St. Teresa was keenly aware that the practice of the virtues is what supports prayer. Key to the spiritual life are these three: love, detachment, and humility. Love, of course, is first. It is love that moves us to pray, and it is love that is the greatest commandment: love God and love neighbor. It follows that some sort of detachment is also necessary because this virtue involves our choices. Our heart loves and is centered on what we love and desire and often these are not leading us to intimacy with God. Humility, which is next, but most importantly, is about the truth. The truth we are mainly concerned with is the truth about ourselves. An aid to the truth about ourselves is an honest examination of all areas of our lives and determining what is in need of repentance, where are our failures, and what are our sins, but also necessary is a look at our attitudes that may need to be pruned and gifts which may need to be cultivated.                       

Prayer is the activity especially intended for making fervent acts of charity. During prayer, the soul lovingly meets with God. A soul that loves God does so with a pure heart; a heart that loves Him so much that it seeks only after His glory and His will. The prayer of a soul that loves God forgets itself and is ready to sacrifice every wish for Him. Its love grows stronger and will continue to grow as it performs all its actions with a whole heart and with all of its capacity for goodwill.  However, St. Teresa says that it is also important for us to have a love for one another, but “because of either excess or defect we never reach the point of observing this commandment perfectly.” (The Way of Perfection, 4:5) When we live with others those annoying things and habits that we all have will be “suffered easily by those who love one another”.  Sometimes we gravitate towards loving one person more than another. St. Teresa also points out that when we love others excessively we are unable to love God excessively!  Nevertheless, she does value friendships and said that in her convents “all must be friends, all must be loved, all must be held dear, all must be helped.”  (The Way of Perfection, 4:7)   

Detachment is also necessary for one who is setting out on the way of prayer. Attachment is clinging to people, ideas, and things that give satisfaction, comfort, and pleasure. Detachment is letting go of the need to find pleasure, comfort, and satisfaction in these things and to center all our desires on God. Detachment is about seeking God first. One important way to practice detachment is to detach from the love of our bodies which demand so much comfort and strive to be more faithful to our duties. St. Teresa says that our bodies want so much comfort that the more we give it the more it demands. St. Teresa also suggests that souls try to remember that everything is vanity and will all come to an end. It is a great help for souls to remove any attachment it might have to trivial things and to center its thoughts on eternal things. Detachment and control of the passions can help our soul to be like Mary’s – silent and solitary- and filled with the presence of God.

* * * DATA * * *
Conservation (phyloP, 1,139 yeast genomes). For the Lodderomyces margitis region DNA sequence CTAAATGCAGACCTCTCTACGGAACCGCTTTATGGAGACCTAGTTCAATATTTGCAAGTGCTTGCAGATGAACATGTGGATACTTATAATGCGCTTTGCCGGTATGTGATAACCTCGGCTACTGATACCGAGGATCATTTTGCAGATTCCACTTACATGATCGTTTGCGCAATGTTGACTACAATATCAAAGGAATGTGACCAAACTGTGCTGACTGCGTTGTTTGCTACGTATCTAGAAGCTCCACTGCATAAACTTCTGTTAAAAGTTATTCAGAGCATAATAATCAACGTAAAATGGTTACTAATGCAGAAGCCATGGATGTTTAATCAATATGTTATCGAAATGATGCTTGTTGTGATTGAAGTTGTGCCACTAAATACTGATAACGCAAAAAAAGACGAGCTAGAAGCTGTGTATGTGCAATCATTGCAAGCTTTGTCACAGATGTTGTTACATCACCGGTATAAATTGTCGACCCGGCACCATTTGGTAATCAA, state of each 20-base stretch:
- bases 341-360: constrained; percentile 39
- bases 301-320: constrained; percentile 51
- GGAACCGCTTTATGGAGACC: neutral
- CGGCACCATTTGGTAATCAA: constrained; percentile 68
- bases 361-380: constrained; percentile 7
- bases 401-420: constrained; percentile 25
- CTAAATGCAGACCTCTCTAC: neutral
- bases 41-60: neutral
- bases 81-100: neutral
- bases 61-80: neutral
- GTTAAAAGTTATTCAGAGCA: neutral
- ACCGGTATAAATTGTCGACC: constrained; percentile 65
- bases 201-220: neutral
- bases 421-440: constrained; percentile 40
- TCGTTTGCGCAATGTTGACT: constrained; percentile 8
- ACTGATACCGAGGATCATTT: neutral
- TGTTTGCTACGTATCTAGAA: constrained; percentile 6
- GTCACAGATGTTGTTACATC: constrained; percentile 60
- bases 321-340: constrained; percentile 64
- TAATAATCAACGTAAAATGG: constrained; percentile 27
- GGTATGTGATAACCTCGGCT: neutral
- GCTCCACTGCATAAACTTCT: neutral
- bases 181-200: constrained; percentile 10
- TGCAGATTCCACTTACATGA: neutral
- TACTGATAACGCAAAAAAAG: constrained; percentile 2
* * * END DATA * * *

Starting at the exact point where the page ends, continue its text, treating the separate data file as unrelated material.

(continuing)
In The Way of Perfection chapter 10, St. Teresa writes about the virtues of humility and detachment saying that “They are two inseparable sisters.” Our saint warns that souls need to not feel secure or fall asleep. She advises souls to be alert in “going against our own will”. Going against our own will is humility. She points out that turning and being against ourselves is a difficult thing because. . . we “love ourselves greatly”. How true this is! The soul should embrace these two virtues and by doing so, imitate Christ who “was never for a moment seen without them!” Another interesting thing about these virtues is that they “have the characteristic of so hiding themselves from the person who possess them that these persons never see them or manage to believe that they even have them”. 

St. Teresa in The Way of Perfection Chapter 17 writes about the importance of humility in regard to contemplation. She says, “this is an important aspect of prayer and indispensable for persons who practice it”. She understood that God, if He so desires, is the one who leads the soul that prays into contemplation.  Not everyone who prays must be a contemplative and being a contemplative is not necessary for our salvation. St. Teresa stresses that “to be a contemplative is a gift from God.” However, she does not want us to give up prayer for any reason, but we are to persevere because sometimes, “the Lord comes very late and pays just as well, and all at once, what he was giving to others in the course of many years.” So we should strive “in humility, mortification, detachment, and the other virtues…[and not] be afraid that you will fail to reach the perfection of those who are very contemplative.”